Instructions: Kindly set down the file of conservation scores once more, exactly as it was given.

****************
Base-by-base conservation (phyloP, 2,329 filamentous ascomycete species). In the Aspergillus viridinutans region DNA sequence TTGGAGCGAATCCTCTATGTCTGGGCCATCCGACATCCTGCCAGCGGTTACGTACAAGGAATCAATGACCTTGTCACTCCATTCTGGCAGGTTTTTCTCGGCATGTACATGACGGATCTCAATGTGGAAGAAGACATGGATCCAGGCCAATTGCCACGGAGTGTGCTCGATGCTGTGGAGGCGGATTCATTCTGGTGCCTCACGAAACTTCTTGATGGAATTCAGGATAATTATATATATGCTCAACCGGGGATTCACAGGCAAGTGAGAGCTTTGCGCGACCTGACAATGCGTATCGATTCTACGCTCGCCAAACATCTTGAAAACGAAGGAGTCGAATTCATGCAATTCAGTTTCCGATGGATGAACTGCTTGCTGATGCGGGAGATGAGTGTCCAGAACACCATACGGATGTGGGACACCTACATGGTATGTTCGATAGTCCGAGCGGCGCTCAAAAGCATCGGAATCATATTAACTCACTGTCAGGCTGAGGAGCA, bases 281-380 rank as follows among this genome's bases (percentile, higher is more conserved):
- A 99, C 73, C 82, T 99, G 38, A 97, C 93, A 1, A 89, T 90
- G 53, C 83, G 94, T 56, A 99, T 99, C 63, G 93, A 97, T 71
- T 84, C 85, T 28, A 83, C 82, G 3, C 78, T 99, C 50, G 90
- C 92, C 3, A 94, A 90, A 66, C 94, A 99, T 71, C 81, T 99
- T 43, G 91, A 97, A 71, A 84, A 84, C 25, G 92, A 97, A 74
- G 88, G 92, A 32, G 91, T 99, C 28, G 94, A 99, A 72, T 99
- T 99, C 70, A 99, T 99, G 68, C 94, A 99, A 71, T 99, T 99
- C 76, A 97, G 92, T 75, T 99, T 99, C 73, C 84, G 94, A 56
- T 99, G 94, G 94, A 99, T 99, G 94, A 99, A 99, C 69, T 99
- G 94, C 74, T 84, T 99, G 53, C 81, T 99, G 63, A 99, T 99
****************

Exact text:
Base-by-base conservation (phyloP, 2,329 filamentous ascomycete species). In the Aspergillus viridinutans region DNA sequence TTGGAGCGAATCCTCTATGTCTGGGCCATCCGACATCCTGCCAGCGGTTACGTACAAGGAATCAATGACCTTGTCACTCCATTCTGGCAGGTTTTTCTCGGCATGTACATGACGGATCTCAATGTGGAAGAAGACATGGATCCAGGCCAATTGCCACGGAGTGTGCTCGATGCTGTGGAGGCGGATTCATTCTGGTGCCTCACGAAACTTCTTGATGGAATTCAGGATAATTATATATATGCTCAACCGGGGATTCACAGGCAAGTGAGAGCTTTGCGCGACCTGACAATGCGTATCGATTCTACGCTCGCCAAACATCTTGAAAACGAAGGAGTCGAATTCATGCAATTCAGTTTCCGATGGATGAACTGCTTGCTGATGCGGGAGATGAGTGTCCAGAACACCATACGGATGTGGGACACCTACATGGTATGTTCGATAGTCCGAGCGGCGCTCAAAAGCATCGGAATCATATTAACTCACTGTCAGGCTGAGGAGCA, bases 281-380 rank as follows among this genome's bases (percentile, higher is more conserved):
- A 99, C 73, C 82, T 99, G 38, A 97, C 93, A 1, A 89, T 90
- G 53, C 83, G 94, T 56, A 99, T 99, C 63, G 93, A 97, T 71
- T 84, C 85, T 28, A 83, C 82, G 3, C 78, T 99, C 50, G 90
- C 92, C 3, A 94, A 90, A 66, C 94, A 99, T 71, C 81, T 99
- T 43, G 91, A 97, A 71, A 84, A 84, C 25, G 92, A 97, A 74
- G 88, G 92, A 32, G 91, T 99, C 28, G 94, A 99, A 72, T 99
- T 99, C 70, A 99, T 99, G 68, C 94, A 99, A 71, T 99, T 99
- C 76, A 97, G 92, T 75, T 99, T 99, C 73, C 84, G 94, A 56
- T 99, G 94, G 94, A 99, T 99, G 94, A 99, A 99, C 69, T 99
- G 94, C 74, T 84, T 99, G 53, C 81, T 99, G 63, A 99, T 99